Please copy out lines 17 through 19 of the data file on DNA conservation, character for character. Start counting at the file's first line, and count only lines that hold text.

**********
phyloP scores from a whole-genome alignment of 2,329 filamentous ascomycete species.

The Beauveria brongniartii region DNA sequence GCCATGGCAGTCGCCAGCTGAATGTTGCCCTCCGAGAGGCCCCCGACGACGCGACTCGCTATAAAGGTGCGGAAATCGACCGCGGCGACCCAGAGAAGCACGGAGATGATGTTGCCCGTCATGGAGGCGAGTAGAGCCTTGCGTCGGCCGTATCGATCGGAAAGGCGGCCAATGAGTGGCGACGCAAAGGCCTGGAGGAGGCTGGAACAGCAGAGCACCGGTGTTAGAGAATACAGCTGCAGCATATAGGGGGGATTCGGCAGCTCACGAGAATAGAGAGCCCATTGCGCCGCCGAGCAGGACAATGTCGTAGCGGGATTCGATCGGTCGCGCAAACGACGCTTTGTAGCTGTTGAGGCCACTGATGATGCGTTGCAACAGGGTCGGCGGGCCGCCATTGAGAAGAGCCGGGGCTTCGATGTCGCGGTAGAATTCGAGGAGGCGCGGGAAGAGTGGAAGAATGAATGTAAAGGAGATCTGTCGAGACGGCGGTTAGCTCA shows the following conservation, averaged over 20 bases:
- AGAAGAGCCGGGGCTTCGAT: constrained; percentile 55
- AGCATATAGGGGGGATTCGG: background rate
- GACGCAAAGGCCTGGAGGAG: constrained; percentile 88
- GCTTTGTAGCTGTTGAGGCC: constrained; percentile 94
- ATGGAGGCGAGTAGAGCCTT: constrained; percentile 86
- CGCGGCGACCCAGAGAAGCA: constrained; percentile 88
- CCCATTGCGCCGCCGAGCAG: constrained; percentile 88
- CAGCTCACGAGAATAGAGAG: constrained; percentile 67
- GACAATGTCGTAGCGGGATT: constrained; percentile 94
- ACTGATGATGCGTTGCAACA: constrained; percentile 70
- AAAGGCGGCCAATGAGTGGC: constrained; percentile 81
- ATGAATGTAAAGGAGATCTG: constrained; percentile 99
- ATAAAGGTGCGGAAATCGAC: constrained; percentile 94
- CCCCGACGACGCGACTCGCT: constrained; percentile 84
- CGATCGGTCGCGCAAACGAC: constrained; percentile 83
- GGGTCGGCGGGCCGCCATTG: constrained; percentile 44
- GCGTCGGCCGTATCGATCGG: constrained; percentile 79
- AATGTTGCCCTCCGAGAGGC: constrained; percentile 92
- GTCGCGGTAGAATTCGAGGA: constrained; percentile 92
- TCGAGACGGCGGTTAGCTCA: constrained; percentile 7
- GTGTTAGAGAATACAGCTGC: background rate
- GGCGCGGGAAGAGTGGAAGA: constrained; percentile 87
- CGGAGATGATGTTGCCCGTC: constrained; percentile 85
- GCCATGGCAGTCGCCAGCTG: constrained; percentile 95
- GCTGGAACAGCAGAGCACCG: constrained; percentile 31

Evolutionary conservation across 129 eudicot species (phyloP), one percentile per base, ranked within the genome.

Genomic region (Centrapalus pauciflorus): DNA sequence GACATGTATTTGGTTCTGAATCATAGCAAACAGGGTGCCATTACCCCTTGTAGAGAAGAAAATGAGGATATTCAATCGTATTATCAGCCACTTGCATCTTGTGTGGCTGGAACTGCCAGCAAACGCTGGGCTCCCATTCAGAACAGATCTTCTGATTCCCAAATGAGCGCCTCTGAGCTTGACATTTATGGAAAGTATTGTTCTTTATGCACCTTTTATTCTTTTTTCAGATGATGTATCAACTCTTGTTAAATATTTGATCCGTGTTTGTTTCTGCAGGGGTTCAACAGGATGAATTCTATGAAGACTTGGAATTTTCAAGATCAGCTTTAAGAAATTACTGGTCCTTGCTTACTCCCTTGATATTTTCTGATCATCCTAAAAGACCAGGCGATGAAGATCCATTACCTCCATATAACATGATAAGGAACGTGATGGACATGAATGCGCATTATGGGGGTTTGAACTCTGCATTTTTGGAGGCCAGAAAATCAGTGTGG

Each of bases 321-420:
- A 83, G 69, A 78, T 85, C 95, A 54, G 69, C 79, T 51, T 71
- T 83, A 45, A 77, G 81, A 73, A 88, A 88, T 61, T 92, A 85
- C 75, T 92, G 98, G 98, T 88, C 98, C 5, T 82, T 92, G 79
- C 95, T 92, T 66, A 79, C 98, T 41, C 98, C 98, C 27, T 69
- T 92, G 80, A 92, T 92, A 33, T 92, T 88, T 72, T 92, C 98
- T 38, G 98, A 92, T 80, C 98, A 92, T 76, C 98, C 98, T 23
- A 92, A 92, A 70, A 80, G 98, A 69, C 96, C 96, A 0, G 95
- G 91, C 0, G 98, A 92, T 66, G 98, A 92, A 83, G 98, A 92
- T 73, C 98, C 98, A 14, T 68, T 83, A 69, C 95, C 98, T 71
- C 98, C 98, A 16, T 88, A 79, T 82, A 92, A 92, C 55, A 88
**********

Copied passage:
- CGATCGGTCGCGCAAACGAC: constrained; percentile 83
- GGGTCGGCGGGCCGCCATTG: constrained; percentile 44
- GCGTCGGCCGTATCGATCGG: constrained; percentile 79